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Sexually mutatating fish found in the Potomac

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posted on Sep, 24 2006 @ 06:12 PM
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I did, and I know it's real. People have been finding weird things in the don river by my place for decades now.
I know there is other factors as well, I just think the acidity is the primary culprit because we've been seeing these types of mutations for decades now and where these mutations happen, it is almost universally in places where the pH has plummeted. Massive amounts(at least in the amount we see today) of drugs that we're flushing today is in no way comparable to the amounts of acid precipitation we've recieved in the Northern Hemisphere over the last few decades. Eliminating that factor will just tick off one suspected source of these mutations. I expect that a drop in the 70-80 % range would happen(gradually of course though acidity is a cumulutive thing that takes decades to reverse).




posted on Sep, 24 2006 @ 07:52 PM
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Originally posted by sardion2000
I did, and I know it's real. People have been finding weird things in the don river by my place for decades now.
I know there is other factors as well,




Whew. I was beginning to wonder about you.







I just think the acidity is the primary culprit ...Eliminating that factor will just tick off one suspected source of these mutations. I expect that a drop in the 70-80 % range would happen(gradually of course though acidity is a cumulutive thing that takes decades to reverse).




There are so many factors, I doubt trying to correct the pH balance in isolation will do the trick - in fact, all the various contaminations including synthetic chemicals, may be involved in a cascade that generates acidity. And the hormone disruptors remain.

Watcha think?



posted on Sep, 25 2006 @ 12:34 AM
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Interesting subject, and great article find!


Pollutants in the water might be the likely factor, but there is also a possibility that they're adapting. If a factor of the female bass population came into play, it would most notably result in the same changes in their sexual reproduction as seen from the Cnemidophorus Uniparens species (Desert Whiptail Lizards).

This particular species of lizard are all female. All the male species of the lizards have been extinct. The question that arises is how the species can repopulate if there are no species of male to reproduce with. They produce offspring through the process of 'parthenogenesis,' in which the females produce self fertilized eggs. The female species of the lizards will stimulate sexual activity by one lizard placing its body over the other female's and sliding its body over the female's, as what would happen if a male were having intercourse. This "tricks" both bodies of the females into producing a fertilized egg, by causing the body to create double the amount of chromosomes. This process occurs naturally in many species of animals, and can also occur within species of only males.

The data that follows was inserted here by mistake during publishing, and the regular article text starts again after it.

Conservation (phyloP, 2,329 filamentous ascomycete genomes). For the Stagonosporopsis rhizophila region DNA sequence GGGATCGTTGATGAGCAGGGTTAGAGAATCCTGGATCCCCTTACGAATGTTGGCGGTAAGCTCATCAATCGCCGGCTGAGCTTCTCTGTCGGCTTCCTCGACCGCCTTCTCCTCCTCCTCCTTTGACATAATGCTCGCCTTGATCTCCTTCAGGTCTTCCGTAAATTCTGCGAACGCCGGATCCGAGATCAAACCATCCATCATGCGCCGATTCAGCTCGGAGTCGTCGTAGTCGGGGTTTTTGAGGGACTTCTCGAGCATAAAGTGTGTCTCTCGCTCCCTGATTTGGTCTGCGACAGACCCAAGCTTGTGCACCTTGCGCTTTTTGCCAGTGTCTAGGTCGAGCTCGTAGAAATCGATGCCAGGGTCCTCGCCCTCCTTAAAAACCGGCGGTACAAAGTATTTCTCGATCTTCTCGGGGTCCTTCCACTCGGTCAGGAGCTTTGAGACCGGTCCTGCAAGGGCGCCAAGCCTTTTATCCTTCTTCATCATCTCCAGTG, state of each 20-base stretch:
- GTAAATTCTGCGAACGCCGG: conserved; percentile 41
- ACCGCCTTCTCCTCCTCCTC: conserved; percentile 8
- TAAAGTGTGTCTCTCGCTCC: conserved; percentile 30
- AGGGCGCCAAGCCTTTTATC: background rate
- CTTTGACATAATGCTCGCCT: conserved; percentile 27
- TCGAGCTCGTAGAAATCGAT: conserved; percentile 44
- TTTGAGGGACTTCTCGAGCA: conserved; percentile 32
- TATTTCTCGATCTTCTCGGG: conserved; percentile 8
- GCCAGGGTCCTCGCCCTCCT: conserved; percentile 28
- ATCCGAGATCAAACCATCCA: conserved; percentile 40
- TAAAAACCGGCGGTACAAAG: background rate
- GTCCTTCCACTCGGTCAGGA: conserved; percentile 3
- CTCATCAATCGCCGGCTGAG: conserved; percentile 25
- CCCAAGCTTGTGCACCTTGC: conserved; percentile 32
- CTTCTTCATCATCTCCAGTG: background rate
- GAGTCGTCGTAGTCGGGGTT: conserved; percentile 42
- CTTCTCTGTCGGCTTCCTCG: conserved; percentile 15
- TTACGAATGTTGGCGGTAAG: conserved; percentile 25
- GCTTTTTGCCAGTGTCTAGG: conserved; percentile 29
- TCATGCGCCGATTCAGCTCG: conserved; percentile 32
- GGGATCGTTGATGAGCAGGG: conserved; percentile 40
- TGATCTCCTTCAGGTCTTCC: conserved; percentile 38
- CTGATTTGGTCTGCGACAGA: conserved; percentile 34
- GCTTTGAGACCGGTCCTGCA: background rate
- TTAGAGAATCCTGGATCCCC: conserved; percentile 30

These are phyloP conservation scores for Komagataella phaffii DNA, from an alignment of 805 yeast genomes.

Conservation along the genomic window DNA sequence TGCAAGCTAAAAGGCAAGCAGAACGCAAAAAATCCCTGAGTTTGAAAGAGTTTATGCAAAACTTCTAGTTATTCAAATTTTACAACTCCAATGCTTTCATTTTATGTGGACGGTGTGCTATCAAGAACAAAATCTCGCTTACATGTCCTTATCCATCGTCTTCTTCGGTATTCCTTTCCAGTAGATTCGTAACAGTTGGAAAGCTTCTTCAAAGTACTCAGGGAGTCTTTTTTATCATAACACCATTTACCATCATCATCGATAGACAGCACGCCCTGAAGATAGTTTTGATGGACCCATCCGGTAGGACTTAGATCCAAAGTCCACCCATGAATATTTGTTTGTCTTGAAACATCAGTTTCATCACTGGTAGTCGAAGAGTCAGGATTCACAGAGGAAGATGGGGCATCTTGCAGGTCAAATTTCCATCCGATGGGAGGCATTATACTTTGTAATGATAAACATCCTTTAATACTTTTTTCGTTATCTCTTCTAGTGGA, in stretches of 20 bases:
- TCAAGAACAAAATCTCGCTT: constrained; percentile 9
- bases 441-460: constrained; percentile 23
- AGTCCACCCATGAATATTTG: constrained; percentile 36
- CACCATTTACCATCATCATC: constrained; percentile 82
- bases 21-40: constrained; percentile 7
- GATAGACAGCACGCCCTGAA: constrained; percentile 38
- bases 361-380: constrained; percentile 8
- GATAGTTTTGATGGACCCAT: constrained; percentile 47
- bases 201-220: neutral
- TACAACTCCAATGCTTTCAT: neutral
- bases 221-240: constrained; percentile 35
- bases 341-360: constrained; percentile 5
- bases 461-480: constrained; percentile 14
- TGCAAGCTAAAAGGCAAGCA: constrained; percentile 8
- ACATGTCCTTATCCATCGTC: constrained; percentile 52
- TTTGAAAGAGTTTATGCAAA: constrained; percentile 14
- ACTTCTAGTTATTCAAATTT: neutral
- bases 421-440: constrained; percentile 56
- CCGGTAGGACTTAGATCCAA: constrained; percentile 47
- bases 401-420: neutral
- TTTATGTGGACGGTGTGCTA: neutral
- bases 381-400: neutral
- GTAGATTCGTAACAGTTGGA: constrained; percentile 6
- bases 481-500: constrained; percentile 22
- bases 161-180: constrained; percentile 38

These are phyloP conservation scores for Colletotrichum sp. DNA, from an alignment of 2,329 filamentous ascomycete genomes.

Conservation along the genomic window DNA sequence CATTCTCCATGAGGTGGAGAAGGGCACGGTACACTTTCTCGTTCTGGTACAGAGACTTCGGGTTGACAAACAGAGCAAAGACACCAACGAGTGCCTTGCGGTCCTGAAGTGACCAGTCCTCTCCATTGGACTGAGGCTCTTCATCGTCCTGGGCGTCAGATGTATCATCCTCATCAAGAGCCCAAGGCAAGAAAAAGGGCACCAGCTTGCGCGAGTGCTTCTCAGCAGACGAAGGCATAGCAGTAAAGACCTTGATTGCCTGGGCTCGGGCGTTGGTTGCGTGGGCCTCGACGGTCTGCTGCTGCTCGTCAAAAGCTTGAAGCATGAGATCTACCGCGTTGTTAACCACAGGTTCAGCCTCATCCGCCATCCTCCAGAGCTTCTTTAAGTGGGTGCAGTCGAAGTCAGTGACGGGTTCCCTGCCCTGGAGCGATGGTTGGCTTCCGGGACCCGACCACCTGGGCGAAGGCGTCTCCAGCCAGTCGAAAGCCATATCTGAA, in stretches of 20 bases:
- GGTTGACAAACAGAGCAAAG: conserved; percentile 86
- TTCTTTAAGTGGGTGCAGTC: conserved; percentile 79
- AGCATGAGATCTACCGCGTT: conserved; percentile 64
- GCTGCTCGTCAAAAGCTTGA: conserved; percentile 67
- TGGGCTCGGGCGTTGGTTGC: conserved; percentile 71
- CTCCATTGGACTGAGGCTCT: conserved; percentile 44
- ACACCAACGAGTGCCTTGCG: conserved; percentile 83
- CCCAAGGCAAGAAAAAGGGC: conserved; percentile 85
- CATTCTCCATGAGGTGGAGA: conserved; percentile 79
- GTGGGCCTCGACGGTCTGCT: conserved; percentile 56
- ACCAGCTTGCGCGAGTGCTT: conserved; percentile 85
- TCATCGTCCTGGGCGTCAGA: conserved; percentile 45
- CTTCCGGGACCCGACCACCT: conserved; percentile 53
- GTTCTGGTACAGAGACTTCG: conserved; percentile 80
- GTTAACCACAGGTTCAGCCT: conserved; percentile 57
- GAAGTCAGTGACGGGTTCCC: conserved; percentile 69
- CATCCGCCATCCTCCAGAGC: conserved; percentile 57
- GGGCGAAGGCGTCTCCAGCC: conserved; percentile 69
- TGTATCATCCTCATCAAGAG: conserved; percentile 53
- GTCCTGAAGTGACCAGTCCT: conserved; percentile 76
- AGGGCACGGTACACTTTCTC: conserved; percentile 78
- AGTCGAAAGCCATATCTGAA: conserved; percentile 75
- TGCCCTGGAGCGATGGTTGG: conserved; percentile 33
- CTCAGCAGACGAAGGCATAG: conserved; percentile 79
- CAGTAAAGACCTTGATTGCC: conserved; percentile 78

[edit on 25-9-2006 by DJMessiah]



posted on Sep, 25 2006 @ 10:37 AM
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Sexual change is a MUCH bigger problem than the opening article indicates.

There is a wealth of information about how chemicals and human waste trigger sexual mutation in animals.

For example, the first 3 of 2,000,000 Google articles for the terms " +sexual +"hormone disruptors" OR chemicals +"polar bears" OR fish OR amphibians ". From one of the links I posted earlier:



Animals' Sexual Changes Linked to Waste, Chemicals

Animals throughout the world are undergoing unnatural sexual changes in response to environmental pollution... The scientists warn that the gender-bending effects of certain man-made substances and human sewage seriously threaten polar bears, alligators, frogs, mollusks, and other wildlife.

(re) body-altering chemicals known as endocrine active substances, or EASs.

Scientists first realized the scale of endocrine disruptors' gender-bending potential in the 1990s. ...over 200 animal species around the world are known or are suspected to have been affected by EASs.




Again, what's missing in the studies is how often and how much the same contaminants affect human sexuality.

...if you want a sense of how often sexual mutations occur in people, run a quick search for "fertility clinic" OR "human infertility."

The size of the industry reflects the market - and the "need" in the human population.



.



posted on Sep, 25 2006 @ 11:38 AM
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The latest data comes from a new report in the OnEarth journal of the Natural Resources Defense Council. That story is online and no charge for reading:

www.nrdc.org...


Another website has continuing reports on the connection between various forms of commonly used plastic and their endocrine disrupting effects in mammals. Funded by the World Wildlife Fund, that site is:

www.ourstolenfuture.org...



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